Graveyards of Glasgow: Cathcart Cemetery

A few months ago, my friend Beverly McFarlane told me that she was engaged on some research about a forgotten suffragette, but she couldn’t reveal who or why. She knew I’d be intrigued, and at the end of August my anticipation was rewarded when her secret turned out to be even better than I had expected. A combination of an organisation called Protests and Suffragettes and journalist Dani Garavelli had discovered the presence of Henria Williams in Cathcart Cemetery and, via the Women’s Library, Beverly had been asked to find out more about her life. It’s worth clicking on the link in the tweet above to read the full story – suffice it to say, Henria was one of the few suffragettes who died in pursuit of the cause and her funeral was almost like that of a soldier.

Naturally, I wanted to see the grave myself and the day the article came out we set off for Cathcart, on Glasgow’s Southside, to view it. Despite Henria’s heroic send-off, the Williams family tomb had since been forgotten and neglected and was badly overgrown with a tree obscuring its angel.

But joy! Dani and fellow journalist Peter Ross (author of A tomb with a view which is high on my to-be-read list) both report that the grave has now been cleared. I feel another visit is called for …

When we had entered the cemetery we had thought it quite well kept, but the further in we got, the more overgrown it became. Henria was not the only one to be obscured. Here are a few more of the memorials which caught our eye in the main section of the cemetery.

There is also a large Jewish section where I was in pursuit of further women’s history, because Dani’s article mentioned that artist Hannah Frank is buried here. Hannah features in two of Glasgow Women’s Library’s walks: the Gorbals, where she was born in 1908 to Russian emigrants fleeing persecution, and Garnethill where she graduated from Glasgow School of Art.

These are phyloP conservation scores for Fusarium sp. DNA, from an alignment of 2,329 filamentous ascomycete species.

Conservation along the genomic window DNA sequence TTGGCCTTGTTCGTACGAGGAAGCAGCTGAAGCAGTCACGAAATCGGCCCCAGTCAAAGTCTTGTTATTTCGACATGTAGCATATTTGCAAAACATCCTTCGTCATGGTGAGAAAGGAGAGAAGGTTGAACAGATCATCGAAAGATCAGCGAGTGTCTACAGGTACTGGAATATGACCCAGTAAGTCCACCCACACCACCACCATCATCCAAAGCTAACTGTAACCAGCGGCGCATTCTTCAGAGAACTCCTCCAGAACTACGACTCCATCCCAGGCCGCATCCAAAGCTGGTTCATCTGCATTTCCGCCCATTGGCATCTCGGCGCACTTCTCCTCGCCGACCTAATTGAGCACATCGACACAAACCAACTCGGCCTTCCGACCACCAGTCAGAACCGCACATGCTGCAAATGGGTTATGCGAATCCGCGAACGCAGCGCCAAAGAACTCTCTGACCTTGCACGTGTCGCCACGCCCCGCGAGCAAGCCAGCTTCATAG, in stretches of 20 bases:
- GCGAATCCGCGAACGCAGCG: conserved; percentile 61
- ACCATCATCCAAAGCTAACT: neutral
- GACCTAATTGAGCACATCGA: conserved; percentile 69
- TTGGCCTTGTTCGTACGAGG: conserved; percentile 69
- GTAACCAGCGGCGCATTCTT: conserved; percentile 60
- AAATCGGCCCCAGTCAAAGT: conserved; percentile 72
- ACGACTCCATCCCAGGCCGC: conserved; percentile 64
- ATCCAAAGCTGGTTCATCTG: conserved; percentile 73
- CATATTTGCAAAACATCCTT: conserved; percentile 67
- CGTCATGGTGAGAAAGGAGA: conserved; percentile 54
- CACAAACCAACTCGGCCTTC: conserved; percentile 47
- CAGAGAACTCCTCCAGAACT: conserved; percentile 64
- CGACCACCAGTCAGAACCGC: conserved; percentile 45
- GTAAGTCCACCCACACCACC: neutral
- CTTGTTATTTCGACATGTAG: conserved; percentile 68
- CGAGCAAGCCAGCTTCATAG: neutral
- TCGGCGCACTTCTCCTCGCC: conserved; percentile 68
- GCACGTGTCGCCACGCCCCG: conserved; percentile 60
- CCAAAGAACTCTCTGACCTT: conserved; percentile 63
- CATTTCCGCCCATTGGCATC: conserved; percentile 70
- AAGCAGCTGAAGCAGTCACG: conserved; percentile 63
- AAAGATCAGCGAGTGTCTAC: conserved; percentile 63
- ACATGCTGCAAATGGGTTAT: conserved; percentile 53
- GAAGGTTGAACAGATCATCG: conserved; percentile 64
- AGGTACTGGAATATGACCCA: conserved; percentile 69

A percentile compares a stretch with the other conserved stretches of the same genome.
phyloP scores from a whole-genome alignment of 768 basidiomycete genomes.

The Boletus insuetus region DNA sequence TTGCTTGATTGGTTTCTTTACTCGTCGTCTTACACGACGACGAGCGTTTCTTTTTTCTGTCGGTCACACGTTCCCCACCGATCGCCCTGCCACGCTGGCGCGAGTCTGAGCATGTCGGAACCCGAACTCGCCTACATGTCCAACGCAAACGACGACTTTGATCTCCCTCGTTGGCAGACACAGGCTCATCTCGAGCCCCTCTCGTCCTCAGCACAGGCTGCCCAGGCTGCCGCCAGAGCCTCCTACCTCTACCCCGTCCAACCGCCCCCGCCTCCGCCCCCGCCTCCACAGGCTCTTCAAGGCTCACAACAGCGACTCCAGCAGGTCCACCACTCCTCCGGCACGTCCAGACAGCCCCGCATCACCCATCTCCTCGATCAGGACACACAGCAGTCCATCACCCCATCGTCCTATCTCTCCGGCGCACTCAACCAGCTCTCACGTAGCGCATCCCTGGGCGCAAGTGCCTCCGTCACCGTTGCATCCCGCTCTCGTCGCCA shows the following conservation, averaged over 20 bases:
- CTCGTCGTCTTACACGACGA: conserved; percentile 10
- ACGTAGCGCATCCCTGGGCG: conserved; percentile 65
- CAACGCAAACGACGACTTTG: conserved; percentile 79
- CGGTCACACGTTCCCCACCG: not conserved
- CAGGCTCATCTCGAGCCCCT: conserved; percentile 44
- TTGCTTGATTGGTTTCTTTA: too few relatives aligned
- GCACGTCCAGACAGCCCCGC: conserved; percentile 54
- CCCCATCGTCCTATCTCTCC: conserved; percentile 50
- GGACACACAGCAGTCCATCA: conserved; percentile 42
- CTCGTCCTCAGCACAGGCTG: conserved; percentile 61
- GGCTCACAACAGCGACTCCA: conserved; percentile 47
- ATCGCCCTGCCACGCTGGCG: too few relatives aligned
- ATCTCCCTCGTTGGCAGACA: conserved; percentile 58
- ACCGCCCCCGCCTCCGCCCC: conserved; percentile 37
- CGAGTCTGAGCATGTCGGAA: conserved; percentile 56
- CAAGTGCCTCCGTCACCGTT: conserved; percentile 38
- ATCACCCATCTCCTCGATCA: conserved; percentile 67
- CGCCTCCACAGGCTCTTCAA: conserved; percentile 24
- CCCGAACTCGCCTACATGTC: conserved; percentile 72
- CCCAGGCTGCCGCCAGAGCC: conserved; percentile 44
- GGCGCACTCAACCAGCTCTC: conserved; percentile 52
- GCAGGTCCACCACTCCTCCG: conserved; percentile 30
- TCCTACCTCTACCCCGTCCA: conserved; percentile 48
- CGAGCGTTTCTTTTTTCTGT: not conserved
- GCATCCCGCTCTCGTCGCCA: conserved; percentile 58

In her early career Hannah was renowned for her distinctive black and white pen drawings, and she later took up sculpture. The example of her work shown next to her grave below is part of a set of murals, designed by artist Liz Peden and unveiled in 2016, under the Cleland Street railway arches in the Gorbals. Hannah’s section includes the quote “My ambition, in Longfellow’s words was to leave footprints on the sands of time”.  She almost didn’t: in 2002, by which time her work was almost forgotten, Hannah moved into a nursing home. She asked her niece Fiona to disperse her drawings and sculptures around her family and friends, but fortunately  Fiona showed the work to art curators, and from there exhibitions around the country and abroad were organised. Hannah lived a very long life, dying shortly after her 100th birthday in 2008.

This was a really interesting afternoon in a cemetery I didn’t know at all, thanks to Dani and her curiosity about a lost suffragette. The next Graveyards of Glasgow post will be Calton Burial Ground.